Dawn had yet to break over the University Avenue skyline as Hillary Howse, snug in her parka and boots, trudged up to the east entrance of TCF Bank Stadium, shovel in hand.

On any other raw December morning, the 20-year-old college student from Elk River would be under the covers, sound asleep.

But Thursday morning, there was money to be made.

So Howse woke early and beat the rush-hour traffic to the University of Minnesota, where the Minnesota Vikings, homeless since the Metrodome roof collapsed Sunday, needed the public's help and muscle.

The job: Help clear snow from the aisles and seats of TCF Bank Stadium. The payoff: About $40 for four hours' work.

"I'm a college student, and I always need money," said Howse, home from Union University in Tennessee. "And I love snow."

Howse was one of more than 400 Minnesotans who turned out in 17-degree weather for the first of three four-hour shifts in the upper and lower decks of TCF Bank.

So many shovelers answered the call that many, much to their dismay, never got in. Some waited more than an hour to enter and sign the required paperwork. Others were turned away after several hours in the cold, cursing as they left. Still others left in disgust on their own.

By 10 a.m., university officials said they needed no more help Thursday.

"We're making terrific progress," said Garry Bowman, director of athletic communications at the U.

By Thursday afternoon, Bobcats were clearing snow from the playing field while dozens of workers shoveled seats, benches and aisles in the upper deck. Workers pushed the snow toward center aisles, where it glided down giant slides to the field. From there, it was loaded onto trucks and taken to St. Paul.

Scott Ellison, associate athletic director at the U, said late Thursday that the lower deck of the stadium was clear. The upper deck should be clean by late Friday. Workers will then walk through a final time to clear out any remaining snow on seats, on benches and in aisles.

"It will be ready," Ellison said.

'I've just had it'

Smooth as the work seemed by late afternoon, there were glitches.

The first of the three shoveling shifts was scheduled to start at 8 a.m., but by 9 a.m. most of the 400 to 500 people who showed up were still standing outside. Several were so impatient they pounded on the stadium's metal doors. A few hollered threats as they pushed through the crowd.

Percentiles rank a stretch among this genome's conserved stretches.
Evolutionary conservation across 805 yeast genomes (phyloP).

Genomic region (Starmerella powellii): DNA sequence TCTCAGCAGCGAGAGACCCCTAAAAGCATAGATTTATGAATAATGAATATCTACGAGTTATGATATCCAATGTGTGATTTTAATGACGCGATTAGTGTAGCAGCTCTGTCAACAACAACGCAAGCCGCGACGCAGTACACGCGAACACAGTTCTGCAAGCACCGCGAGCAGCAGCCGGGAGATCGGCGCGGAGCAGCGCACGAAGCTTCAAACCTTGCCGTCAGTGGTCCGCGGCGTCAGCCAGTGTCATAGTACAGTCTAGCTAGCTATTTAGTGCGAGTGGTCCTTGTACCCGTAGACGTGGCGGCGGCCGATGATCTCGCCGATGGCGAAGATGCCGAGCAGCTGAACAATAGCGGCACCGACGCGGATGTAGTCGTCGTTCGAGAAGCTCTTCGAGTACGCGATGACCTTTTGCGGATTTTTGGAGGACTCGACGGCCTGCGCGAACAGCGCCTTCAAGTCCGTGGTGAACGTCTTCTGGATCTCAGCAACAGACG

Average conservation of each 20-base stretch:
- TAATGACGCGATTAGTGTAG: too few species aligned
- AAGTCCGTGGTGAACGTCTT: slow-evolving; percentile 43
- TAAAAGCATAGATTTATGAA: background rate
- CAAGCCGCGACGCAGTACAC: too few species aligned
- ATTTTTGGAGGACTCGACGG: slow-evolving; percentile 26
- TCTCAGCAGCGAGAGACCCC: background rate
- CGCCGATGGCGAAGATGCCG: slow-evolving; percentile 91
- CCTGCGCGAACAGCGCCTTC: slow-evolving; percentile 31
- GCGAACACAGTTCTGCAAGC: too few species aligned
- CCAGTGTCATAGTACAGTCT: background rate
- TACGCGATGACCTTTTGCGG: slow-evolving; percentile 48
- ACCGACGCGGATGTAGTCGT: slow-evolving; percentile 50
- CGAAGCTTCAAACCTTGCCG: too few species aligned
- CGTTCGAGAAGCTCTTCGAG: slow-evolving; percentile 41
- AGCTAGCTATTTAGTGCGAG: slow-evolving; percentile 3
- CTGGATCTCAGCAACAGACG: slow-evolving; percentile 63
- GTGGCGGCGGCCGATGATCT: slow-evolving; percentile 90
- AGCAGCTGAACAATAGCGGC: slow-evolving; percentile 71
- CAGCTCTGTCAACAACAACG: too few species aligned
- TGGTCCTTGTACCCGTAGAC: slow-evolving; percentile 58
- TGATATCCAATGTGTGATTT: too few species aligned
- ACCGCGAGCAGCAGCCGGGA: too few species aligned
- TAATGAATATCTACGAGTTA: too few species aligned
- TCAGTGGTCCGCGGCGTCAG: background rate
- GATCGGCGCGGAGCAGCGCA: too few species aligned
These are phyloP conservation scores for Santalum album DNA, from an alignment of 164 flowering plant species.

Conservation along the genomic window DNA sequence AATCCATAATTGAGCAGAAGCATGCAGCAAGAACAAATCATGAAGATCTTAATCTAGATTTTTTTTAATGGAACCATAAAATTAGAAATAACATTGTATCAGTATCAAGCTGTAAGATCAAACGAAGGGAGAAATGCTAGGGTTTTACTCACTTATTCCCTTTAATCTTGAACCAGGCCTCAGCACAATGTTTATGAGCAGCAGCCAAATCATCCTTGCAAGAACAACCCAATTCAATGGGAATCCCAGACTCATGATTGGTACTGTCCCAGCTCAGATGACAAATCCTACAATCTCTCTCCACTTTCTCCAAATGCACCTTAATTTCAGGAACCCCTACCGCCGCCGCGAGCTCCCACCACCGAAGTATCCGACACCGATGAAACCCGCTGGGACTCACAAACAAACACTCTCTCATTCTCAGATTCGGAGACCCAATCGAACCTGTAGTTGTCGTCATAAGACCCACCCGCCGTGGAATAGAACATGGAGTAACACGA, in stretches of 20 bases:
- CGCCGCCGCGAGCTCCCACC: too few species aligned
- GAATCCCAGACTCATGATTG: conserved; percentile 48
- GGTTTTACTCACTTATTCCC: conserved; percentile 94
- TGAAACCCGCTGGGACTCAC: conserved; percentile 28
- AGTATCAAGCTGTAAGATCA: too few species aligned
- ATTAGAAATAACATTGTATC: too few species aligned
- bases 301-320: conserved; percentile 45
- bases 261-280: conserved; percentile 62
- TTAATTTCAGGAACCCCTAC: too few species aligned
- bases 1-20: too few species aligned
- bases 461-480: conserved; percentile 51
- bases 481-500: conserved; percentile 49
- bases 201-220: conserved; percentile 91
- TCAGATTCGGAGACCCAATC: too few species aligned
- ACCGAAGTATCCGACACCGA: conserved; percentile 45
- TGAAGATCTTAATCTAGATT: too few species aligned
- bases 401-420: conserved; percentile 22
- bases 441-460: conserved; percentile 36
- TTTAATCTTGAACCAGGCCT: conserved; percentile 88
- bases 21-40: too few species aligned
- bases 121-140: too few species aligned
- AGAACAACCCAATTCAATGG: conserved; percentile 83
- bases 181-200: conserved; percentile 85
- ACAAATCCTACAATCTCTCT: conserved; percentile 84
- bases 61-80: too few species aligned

Megan Steinke, 18, who lives near Dinkytown, got to the stadium at 7 a.m. After more than a two-hour wait, she gave up. "I've just had it," she said. "I'm going home and warming up."

Shortly before 10 a.m., police announced to about 75 prospective workers still outside that no more people would be let in until noon.

"After a while, you just get too many workers, and it just becomes too inefficient," said Ellison, adding that the U could handle no more than 300 shovelers at one time.

In the mood for money

Hours earlier, the mood had been lighter.

Among the first to arrive at 6:30 a.m. were Jeff Korum, 18, and brothers Tyler Naughton, 20, and Adam Naughton, 18, all of North St. Paul. The three Minnesota State University, Mankato, students were home on Christmas break when they heard about the chance for quick cash.

"We need money," Tyler Naughton said.

Beth Ann Henning felt the same. The 41-year-old from Inver Grove Heights wanted to add to her Christmas budget. "I'm not a football fan, but I'm certainly a fan of money," she said.

Some wore the purple and gold of the Vikings, while others wore jackets of the archrival Green Bay Packers. Several said they wanted to be a part of something special -- Monday's game will be the Vikings' first in TCF and the first outdoor home game in nearly three decades.

"I could have stayed in Rochester and made more money," said Roger Armbrust, 51. "But I wanted to check this out, be a part of history."

Greg Williams, 47, unemployed and living in a Minneapolis shelter, hoped to earn enough money to buy Christmas gifts for his sons, 11 and 9. But he also wanted a look inside TCF, which he'd never seen.

Williams said his girlfriend tried to talk him out of it.

"She told me 'You're too old, you'll have a frickin' heart attack,'" he said. "But how often does this happen? Years from now, it's a story to tell people."

Richard Meryhew • 612-673-4425